Brassica rapa

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  • Brassica Rapa Research Paper

    Brassica rapa, better known as the Brassica campestris, which is part of the mustard family. It is originated from Europe, but is now found all around the world (Courteau, 2012). This plant can grow anywhere between 30 to 120 centimeters tall. The growth of a plant is controlled by the hormone of the plant. The hormone will send a chemical signal to the plant which allows it to grow. An example of a plant’s hormone is called gibberellin. Gibberellin (GA) is responsible for the growth and the development of the plants and it’s actually an acid. The role of the (GA) is the process of stem elongation and germination. The stem elongation will stack the cells on top of each other causing the plant to grow. In this experiment, two different strains of the same species of plant will be tested with gibberellin and without it to see the rate at which the height of the plant increases. Wild-type and rosette will be used and the difference between them is that the rosette is a dwarf version and the wild-type is a normal growing version. Wild-type will grow with water, but if gibberellin is added then its height will increase much faster than with water only. Rosette will grow with water but if gibberellin is added then it…

    Words: 739 - Pages: 3
  • Brassica Rapa Seeds

    An Investigation of the Effects of Cytokinins during the Germination of Brassica rapa Seeds Germination is a vital stage in a plants life, but it also plays a significant role in other animals’ (including humans) life cycle. It is the process in which a new plant grows from a seed. Due to the fact that plants are autotrophs; they use the process of photosynthesis to transform sunlight and make their own food. Germination occurs in gymnosperms and angiosperms when the seed is using its own…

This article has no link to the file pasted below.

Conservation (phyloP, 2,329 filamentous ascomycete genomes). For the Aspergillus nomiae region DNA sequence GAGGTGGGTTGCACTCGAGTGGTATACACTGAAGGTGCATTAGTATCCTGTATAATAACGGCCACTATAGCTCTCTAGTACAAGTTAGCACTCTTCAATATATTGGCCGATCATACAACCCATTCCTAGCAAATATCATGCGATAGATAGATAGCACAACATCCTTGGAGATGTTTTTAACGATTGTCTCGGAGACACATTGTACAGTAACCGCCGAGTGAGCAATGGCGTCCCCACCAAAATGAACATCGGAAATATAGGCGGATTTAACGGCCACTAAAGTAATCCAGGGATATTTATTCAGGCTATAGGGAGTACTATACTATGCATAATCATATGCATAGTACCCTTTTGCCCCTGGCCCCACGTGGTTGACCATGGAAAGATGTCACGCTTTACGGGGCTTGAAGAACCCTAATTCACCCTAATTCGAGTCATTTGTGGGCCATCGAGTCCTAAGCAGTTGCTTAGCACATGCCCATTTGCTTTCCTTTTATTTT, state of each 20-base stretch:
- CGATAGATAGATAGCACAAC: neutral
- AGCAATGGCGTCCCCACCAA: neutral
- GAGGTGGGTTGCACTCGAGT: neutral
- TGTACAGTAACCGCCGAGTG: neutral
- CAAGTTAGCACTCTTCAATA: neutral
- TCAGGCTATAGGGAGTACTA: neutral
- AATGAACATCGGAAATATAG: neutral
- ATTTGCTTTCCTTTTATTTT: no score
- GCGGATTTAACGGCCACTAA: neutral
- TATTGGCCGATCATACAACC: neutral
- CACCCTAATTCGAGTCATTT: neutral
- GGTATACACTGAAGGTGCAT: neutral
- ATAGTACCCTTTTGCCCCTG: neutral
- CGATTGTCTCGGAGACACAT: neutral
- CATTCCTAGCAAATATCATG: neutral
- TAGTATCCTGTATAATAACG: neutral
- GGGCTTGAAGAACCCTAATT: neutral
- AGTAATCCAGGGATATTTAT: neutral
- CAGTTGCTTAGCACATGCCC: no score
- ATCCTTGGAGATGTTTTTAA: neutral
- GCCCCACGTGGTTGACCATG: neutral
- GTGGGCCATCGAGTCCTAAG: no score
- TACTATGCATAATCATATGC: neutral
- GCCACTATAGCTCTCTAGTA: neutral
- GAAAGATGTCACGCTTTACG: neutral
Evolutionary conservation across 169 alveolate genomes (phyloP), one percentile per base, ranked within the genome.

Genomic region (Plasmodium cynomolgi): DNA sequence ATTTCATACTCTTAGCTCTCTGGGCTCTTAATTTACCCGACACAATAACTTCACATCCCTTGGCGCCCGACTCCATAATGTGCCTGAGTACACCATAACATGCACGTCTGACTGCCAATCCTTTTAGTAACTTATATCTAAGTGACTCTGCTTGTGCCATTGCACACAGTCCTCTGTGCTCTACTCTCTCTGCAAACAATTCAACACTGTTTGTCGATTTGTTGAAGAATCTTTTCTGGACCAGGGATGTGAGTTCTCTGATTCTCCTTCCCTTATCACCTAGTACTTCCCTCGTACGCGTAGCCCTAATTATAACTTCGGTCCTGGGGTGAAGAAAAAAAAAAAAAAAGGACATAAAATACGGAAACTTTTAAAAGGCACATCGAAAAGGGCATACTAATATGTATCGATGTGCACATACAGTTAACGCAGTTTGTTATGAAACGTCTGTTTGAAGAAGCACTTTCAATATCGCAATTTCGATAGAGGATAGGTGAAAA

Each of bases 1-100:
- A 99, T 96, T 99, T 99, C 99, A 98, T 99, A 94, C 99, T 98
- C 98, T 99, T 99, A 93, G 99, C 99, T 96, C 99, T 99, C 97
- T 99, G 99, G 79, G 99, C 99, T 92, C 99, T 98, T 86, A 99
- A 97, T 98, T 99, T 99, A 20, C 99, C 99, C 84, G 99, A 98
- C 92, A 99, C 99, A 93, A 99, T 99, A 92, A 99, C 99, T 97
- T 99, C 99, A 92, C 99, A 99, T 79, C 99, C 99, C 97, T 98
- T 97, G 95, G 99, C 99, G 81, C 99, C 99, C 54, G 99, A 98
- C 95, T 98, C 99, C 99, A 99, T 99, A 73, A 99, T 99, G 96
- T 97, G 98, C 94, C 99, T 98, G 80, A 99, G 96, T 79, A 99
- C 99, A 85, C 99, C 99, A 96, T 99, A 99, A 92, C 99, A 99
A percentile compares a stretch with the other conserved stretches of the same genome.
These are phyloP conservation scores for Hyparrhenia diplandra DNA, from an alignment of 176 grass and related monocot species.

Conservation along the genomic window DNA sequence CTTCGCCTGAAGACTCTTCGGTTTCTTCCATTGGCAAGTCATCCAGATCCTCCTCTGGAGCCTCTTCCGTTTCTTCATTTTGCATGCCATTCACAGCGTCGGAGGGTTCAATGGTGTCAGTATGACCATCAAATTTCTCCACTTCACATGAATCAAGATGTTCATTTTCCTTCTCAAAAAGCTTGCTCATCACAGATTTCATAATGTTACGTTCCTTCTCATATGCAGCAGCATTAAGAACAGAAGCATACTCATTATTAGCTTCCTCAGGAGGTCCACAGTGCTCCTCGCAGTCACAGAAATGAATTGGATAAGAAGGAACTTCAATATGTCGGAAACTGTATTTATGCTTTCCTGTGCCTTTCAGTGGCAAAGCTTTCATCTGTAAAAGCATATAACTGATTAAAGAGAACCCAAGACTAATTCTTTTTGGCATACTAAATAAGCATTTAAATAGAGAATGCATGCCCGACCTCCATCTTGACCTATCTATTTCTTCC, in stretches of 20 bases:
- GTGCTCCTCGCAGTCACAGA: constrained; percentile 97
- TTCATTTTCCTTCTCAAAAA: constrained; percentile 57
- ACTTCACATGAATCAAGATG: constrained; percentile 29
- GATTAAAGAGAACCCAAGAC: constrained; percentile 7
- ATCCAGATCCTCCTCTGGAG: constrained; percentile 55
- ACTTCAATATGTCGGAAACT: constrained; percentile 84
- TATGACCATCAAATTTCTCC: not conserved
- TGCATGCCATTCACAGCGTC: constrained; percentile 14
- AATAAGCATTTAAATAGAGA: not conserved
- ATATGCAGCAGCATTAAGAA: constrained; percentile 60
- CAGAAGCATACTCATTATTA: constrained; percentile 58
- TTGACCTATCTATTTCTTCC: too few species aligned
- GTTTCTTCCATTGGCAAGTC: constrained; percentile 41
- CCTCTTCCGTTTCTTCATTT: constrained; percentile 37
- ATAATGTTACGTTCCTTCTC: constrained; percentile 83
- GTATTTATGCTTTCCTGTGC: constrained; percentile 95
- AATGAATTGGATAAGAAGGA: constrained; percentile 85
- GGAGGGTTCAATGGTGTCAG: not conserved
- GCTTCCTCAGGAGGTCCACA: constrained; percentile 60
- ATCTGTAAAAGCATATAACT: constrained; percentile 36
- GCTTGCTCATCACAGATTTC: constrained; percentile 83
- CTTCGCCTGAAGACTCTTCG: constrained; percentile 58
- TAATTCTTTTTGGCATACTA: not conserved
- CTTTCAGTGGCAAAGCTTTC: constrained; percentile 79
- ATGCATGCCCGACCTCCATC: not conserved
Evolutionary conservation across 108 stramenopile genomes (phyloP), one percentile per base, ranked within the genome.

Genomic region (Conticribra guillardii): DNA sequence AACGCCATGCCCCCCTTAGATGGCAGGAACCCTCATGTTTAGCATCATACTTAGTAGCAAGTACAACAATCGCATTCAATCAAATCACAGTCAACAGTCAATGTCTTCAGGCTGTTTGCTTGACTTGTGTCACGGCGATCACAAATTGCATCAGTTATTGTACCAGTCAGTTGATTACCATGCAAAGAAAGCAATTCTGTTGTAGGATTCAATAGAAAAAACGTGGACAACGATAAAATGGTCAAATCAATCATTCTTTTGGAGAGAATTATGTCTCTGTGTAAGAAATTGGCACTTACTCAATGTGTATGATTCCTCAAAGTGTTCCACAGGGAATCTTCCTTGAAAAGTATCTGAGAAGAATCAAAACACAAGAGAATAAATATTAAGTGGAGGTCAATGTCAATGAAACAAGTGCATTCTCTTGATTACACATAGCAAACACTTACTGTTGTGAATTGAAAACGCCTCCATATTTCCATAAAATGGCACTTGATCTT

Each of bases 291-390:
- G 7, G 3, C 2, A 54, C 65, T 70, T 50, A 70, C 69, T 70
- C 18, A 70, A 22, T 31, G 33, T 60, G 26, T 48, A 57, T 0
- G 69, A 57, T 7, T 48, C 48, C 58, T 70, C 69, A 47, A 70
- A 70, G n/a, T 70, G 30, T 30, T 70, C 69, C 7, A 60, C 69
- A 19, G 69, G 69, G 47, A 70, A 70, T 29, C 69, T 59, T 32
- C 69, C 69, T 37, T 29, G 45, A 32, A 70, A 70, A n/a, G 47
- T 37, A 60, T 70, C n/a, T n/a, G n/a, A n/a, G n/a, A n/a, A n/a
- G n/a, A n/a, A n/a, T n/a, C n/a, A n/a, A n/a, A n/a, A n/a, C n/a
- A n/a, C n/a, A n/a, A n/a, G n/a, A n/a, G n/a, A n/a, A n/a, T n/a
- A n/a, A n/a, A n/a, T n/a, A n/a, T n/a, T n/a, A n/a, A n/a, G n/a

Words: 1478 - Pages: 6
  • Brassica Rapa Plants

    There was a variety of materials and steps to follow to ensure that the experiment was successful. The experiment was comprised of four main parts which included, planting the F1 generation seeds, pollinating the flowers, harvesting the seeds, and germinating the seeds. This process took about a total of 13 weeks for the Brassica Rapa Plants to complete their full life cycle (Figure 4). To begin, F1 Wisconsin Brassica Rapa fast plant hybrid generation seeds made from a cross between a homozygous…

    Words: 450 - Pages: 2
  • Essay On Brassica Rapa

    The rapid-cycling Brassica rapa was developed by Dr. Paul Williams over a fifteen year period of using simple breeding techniques. These Brassica rapa plants develop remarkably quickly, flowering between thirteen and eighteen days after being planted. These plants are relatively small but need a continuous amount of water and cool white fluorescent lighting. Students in the botany lab were told to conduct experiments and to conduct research using the Brassica rapa. The purpose of the experiment…

    Words: 702 - Pages: 3
  • Brassica Rapa Artificial Selection